Noting that the police have been flayed for seemingly ignoring some acts which shock the public’s conscience, Commissioner of Police Major General Antony Anderson says the blame cannot be laid at the feet of law enforcers but rather on laws which have not kept pace with technology.
“When you speak of the future nowadays it’s no longer 50 years down the road; the future is five years down the road, and we have to be as fast as the digital world and as agile as that [because] the technology itself requires us to know and be able to function in a different way,” the commissioner said.
He was speaking at Friday’s launch of a series of training videos at the Office of the Commissioner of Police entitled ‘Digital Footprints — from Crime Scene to Courtroom’, which will be used as instructional material for investigators.
The creation of these videos, which are in the format of interviews with various JCF experts in the gathering and use of digital evidence, along with other stakeholders such as attorneys, was spearheaded by the Office of the Director of Public Prosecutions with support from the United States Embassy.
The series explores issues of law surrounding the use of digital evidence and is geared towards enhancing the capabilities of investigators to lawfully use technology to prepare their cases for court.
According to the police commissioner, “The truth of the matter is that our laws are not as agile as the technology, and it’s something we are going to have to look at because our public will see things nowadays that look like bad behaviour — even immoral things, improper things — but they are not necessarily illegal because such an offence has not yet been described in law.”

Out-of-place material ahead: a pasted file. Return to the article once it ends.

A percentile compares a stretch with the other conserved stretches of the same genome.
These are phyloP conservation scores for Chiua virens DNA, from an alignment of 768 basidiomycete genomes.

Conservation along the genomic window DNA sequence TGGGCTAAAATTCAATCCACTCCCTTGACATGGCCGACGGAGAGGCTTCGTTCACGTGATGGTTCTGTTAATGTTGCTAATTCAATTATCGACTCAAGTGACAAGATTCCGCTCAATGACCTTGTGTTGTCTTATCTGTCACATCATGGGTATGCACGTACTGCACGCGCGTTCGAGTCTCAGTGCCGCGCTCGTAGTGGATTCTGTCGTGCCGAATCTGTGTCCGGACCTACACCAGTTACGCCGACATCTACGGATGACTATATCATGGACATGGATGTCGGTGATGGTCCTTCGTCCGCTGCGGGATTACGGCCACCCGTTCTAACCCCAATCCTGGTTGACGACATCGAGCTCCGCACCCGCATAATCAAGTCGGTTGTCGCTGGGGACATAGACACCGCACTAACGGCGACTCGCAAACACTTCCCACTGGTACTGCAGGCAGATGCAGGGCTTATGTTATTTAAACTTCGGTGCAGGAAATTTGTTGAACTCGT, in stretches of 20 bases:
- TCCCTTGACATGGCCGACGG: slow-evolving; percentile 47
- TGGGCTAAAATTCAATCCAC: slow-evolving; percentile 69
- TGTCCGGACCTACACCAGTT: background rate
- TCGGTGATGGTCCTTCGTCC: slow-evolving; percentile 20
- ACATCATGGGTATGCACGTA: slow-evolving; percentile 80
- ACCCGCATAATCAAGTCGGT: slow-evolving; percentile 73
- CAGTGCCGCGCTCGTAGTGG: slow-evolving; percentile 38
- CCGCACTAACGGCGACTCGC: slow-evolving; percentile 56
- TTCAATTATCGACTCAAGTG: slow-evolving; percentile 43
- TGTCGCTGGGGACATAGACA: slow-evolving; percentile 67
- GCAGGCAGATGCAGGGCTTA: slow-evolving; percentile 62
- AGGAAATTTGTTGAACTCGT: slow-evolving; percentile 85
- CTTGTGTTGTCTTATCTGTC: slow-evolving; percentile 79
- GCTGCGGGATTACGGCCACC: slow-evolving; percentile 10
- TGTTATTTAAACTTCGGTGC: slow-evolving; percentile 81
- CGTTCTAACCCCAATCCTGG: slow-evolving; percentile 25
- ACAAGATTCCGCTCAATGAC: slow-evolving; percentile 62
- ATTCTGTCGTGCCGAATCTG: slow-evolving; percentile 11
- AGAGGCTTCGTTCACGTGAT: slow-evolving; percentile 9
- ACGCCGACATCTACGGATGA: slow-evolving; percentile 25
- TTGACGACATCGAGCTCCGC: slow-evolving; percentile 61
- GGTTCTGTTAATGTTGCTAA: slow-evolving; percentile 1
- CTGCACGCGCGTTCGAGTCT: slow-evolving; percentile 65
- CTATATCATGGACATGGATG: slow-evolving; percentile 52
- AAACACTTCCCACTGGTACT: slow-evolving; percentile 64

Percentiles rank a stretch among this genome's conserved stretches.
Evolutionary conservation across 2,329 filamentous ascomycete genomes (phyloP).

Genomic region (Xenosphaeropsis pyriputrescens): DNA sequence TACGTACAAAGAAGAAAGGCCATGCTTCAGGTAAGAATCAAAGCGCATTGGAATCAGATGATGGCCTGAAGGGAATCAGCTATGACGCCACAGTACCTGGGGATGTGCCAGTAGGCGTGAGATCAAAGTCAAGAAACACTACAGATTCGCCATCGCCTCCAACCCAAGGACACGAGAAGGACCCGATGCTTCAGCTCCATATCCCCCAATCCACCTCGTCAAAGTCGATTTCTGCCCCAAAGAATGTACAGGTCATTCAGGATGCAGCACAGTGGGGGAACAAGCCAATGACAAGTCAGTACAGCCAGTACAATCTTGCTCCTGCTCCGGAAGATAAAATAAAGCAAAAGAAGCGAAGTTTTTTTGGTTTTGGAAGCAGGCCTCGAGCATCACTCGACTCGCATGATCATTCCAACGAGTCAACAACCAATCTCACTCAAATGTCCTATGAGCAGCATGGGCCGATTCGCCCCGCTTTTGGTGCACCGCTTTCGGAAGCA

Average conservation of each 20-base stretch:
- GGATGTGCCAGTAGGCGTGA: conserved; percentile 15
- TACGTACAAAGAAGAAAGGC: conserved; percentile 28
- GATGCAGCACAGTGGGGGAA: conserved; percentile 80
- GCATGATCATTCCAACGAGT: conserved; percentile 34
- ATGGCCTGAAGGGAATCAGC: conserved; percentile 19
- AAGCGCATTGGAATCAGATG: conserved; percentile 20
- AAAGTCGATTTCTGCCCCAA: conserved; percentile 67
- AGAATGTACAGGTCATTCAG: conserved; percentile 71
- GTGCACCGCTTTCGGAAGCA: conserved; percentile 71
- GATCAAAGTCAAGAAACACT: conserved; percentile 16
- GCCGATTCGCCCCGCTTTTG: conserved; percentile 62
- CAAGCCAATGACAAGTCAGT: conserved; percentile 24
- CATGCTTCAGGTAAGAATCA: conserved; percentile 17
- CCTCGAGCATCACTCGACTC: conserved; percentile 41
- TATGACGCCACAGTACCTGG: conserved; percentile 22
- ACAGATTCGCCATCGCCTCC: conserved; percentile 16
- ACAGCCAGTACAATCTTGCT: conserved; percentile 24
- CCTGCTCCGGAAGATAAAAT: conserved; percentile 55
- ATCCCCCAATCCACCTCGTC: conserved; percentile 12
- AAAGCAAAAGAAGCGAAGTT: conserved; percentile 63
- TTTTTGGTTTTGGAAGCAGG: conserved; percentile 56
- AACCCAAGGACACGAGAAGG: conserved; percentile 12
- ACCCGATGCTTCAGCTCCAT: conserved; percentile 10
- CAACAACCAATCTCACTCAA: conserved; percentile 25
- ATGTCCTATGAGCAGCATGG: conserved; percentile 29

He said while members of the public in such instances will accuse the police of condoning bad behaviour and question why the individual is not incarcerated, the fact is “there is no charge to write because there is no such offence”.
“That is what is the reality of an evolving technological circumstance. This is not something we can wish away or slow down. It is something that is moving faster so we have to speed up to keep up with it,” he emphasised.
In the meantime, director of the International Narcotics and Law Enforcement (INL) at the Embassy of the United States in Jamaica, Linnisa Wahid, who also spoke at the event, said it was evident that the force has made strides to increase its capacity to investigate cyber-enabled crimes, adding that note has been taken of the use of forensic evidence to close cases.
“The US Government, through INL,is proud to partner with JCF [Jamaica Constabulary Force], MOCA [Major Organised Crime & Anti-Corruption Agency] and other Jamaican law enforcement entities to extract and use digital evidence to strengthen their investigations. As such I now plan to provide cyber experts to work with our Jamaican partners to ensure that Jamaica can increase its usage of forensic evidence during investigations and prosecutions,” she said.